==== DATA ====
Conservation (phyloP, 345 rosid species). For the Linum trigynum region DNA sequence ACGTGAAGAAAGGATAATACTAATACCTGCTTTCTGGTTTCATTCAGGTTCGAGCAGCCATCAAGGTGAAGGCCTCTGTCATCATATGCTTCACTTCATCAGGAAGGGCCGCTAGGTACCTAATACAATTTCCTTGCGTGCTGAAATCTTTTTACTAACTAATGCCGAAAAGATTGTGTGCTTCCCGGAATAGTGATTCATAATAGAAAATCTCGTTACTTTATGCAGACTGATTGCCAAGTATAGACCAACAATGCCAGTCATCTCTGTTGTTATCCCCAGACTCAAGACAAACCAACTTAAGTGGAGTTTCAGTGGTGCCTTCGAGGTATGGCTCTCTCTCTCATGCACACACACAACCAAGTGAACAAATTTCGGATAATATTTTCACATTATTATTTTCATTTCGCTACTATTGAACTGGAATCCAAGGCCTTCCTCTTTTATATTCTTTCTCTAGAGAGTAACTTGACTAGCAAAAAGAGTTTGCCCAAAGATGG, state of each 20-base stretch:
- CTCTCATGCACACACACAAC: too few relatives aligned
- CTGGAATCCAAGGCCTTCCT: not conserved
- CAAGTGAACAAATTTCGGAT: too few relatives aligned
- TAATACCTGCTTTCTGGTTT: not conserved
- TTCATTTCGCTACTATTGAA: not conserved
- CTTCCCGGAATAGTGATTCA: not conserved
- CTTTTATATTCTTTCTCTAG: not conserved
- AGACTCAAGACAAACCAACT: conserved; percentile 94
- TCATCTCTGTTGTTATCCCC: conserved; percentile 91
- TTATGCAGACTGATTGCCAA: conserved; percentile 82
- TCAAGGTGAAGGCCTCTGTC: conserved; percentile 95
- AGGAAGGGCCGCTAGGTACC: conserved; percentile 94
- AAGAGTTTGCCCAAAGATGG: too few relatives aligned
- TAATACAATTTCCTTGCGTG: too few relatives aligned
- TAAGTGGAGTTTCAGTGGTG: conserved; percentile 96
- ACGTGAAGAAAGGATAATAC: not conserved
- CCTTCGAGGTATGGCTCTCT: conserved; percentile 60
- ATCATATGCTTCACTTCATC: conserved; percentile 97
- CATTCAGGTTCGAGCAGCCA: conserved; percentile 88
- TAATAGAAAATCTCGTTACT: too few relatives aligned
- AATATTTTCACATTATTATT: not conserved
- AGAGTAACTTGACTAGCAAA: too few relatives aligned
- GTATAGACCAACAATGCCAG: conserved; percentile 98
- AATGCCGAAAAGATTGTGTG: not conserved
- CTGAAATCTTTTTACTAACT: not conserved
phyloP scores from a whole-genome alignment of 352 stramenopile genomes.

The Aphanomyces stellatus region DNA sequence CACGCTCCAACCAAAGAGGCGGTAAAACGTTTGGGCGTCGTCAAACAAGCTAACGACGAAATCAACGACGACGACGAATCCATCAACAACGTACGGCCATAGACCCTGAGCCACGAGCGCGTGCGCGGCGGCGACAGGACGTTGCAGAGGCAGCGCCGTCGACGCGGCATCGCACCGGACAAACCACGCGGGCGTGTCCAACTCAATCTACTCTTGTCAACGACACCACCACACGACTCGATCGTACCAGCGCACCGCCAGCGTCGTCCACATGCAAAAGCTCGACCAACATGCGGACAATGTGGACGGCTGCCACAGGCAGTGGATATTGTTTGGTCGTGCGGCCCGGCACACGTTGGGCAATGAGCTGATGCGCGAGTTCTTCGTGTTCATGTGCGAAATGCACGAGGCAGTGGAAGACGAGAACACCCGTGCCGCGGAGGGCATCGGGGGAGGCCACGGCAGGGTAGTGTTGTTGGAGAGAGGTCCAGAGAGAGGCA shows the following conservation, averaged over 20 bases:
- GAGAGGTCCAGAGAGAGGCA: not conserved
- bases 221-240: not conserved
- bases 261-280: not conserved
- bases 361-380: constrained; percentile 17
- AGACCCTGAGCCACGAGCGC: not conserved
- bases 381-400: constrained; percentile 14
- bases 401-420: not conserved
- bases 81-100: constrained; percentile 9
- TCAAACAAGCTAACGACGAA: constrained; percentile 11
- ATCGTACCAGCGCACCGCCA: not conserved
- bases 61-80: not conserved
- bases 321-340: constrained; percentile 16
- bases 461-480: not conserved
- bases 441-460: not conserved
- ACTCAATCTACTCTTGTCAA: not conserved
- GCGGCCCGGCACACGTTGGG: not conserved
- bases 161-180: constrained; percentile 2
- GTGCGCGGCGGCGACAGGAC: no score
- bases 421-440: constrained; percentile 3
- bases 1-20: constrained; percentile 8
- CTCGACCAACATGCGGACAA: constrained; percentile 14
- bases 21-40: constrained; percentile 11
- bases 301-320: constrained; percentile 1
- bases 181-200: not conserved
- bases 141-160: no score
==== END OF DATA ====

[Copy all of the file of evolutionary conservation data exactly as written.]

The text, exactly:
Conservation (phyloP, 345 rosid species). For the Linum trigynum region DNA sequence ACGTGAAGAAAGGATAATACTAATACCTGCTTTCTGGTTTCATTCAGGTTCGAGCAGCCATCAAGGTGAAGGCCTCTGTCATCATATGCTTCACTTCATCAGGAAGGGCCGCTAGGTACCTAATACAATTTCCTTGCGTGCTGAAATCTTTTTACTAACTAATGCCGAAAAGATTGTGTGCTTCCCGGAATAGTGATTCATAATAGAAAATCTCGTTACTTTATGCAGACTGATTGCCAAGTATAGACCAACAATGCCAGTCATCTCTGTTGTTATCCCCAGACTCAAGACAAACCAACTTAAGTGGAGTTTCAGTGGTGCCTTCGAGGTATGGCTCTCTCTCTCATGCACACACACAACCAAGTGAACAAATTTCGGATAATATTTTCACATTATTATTTTCATTTCGCTACTATTGAACTGGAATCCAAGGCCTTCCTCTTTTATATTCTTTCTCTAGAGAGTAACTTGACTAGCAAAAAGAGTTTGCCCAAAGATGG, state of each 20-base stretch:
- CTCTCATGCACACACACAAC: too few relatives aligned
- CTGGAATCCAAGGCCTTCCT: not conserved
- CAAGTGAACAAATTTCGGAT: too few relatives aligned
- TAATACCTGCTTTCTGGTTT: not conserved
- TTCATTTCGCTACTATTGAA: not conserved
- CTTCCCGGAATAGTGATTCA: not conserved
- CTTTTATATTCTTTCTCTAG: not conserved
- AGACTCAAGACAAACCAACT: conserved; percentile 94
- TCATCTCTGTTGTTATCCCC: conserved; percentile 91
- TTATGCAGACTGATTGCCAA: conserved; percentile 82
- TCAAGGTGAAGGCCTCTGTC: conserved; percentile 95
- AGGAAGGGCCGCTAGGTACC: conserved; percentile 94
- AAGAGTTTGCCCAAAGATGG: too few relatives aligned
- TAATACAATTTCCTTGCGTG: too few relatives aligned
- TAAGTGGAGTTTCAGTGGTG: conserved; percentile 96
- ACGTGAAGAAAGGATAATAC: not conserved
- CCTTCGAGGTATGGCTCTCT: conserved; percentile 60
- ATCATATGCTTCACTTCATC: conserved; percentile 97
- CATTCAGGTTCGAGCAGCCA: conserved; percentile 88
- TAATAGAAAATCTCGTTACT: too few relatives aligned
- AATATTTTCACATTATTATT: not conserved
- AGAGTAACTTGACTAGCAAA: too few relatives aligned
- GTATAGACCAACAATGCCAG: conserved; percentile 98
- AATGCCGAAAAGATTGTGTG: not conserved
- CTGAAATCTTTTTACTAACT: not conserved
phyloP scores from a whole-genome alignment of 352 stramenopile genomes.

The Aphanomyces stellatus region DNA sequence CACGCTCCAACCAAAGAGGCGGTAAAACGTTTGGGCGTCGTCAAACAAGCTAACGACGAAATCAACGACGACGACGAATCCATCAACAACGTACGGCCATAGACCCTGAGCCACGAGCGCGTGCGCGGCGGCGACAGGACGTTGCAGAGGCAGCGCCGTCGACGCGGCATCGCACCGGACAAACCACGCGGGCGTGTCCAACTCAATCTACTCTTGTCAACGACACCACCACACGACTCGATCGTACCAGCGCACCGCCAGCGTCGTCCACATGCAAAAGCTCGACCAACATGCGGACAATGTGGACGGCTGCCACAGGCAGTGGATATTGTTTGGTCGTGCGGCCCGGCACACGTTGGGCAATGAGCTGATGCGCGAGTTCTTCGTGTTCATGTGCGAAATGCACGAGGCAGTGGAAGACGAGAACACCCGTGCCGCGGAGGGCATCGGGGGAGGCCACGGCAGGGTAGTGTTGTTGGAGAGAGGTCCAGAGAGAGGCA shows the following conservation, averaged over 20 bases:
- GAGAGGTCCAGAGAGAGGCA: not conserved
- bases 221-240: not conserved
- bases 261-280: not conserved
- bases 361-380: constrained; percentile 17
- AGACCCTGAGCCACGAGCGC: not conserved
- bases 381-400: constrained; percentile 14
- bases 401-420: not conserved
- bases 81-100: constrained; percentile 9
- TCAAACAAGCTAACGACGAA: constrained; percentile 11
- ATCGTACCAGCGCACCGCCA: not conserved
- bases 61-80: not conserved
- bases 321-340: constrained; percentile 16
- bases 461-480: not conserved
- bases 441-460: not conserved
- ACTCAATCTACTCTTGTCAA: not conserved
- GCGGCCCGGCACACGTTGGG: not conserved
- bases 161-180: constrained; percentile 2
- GTGCGCGGCGGCGACAGGAC: no score
- bases 421-440: constrained; percentile 3
- bases 1-20: constrained; percentile 8
- CTCGACCAACATGCGGACAA: constrained; percentile 14
- bases 21-40: constrained; percentile 11
- bases 301-320: constrained; percentile 1
- bases 181-200: not conserved
- bases 141-160: no score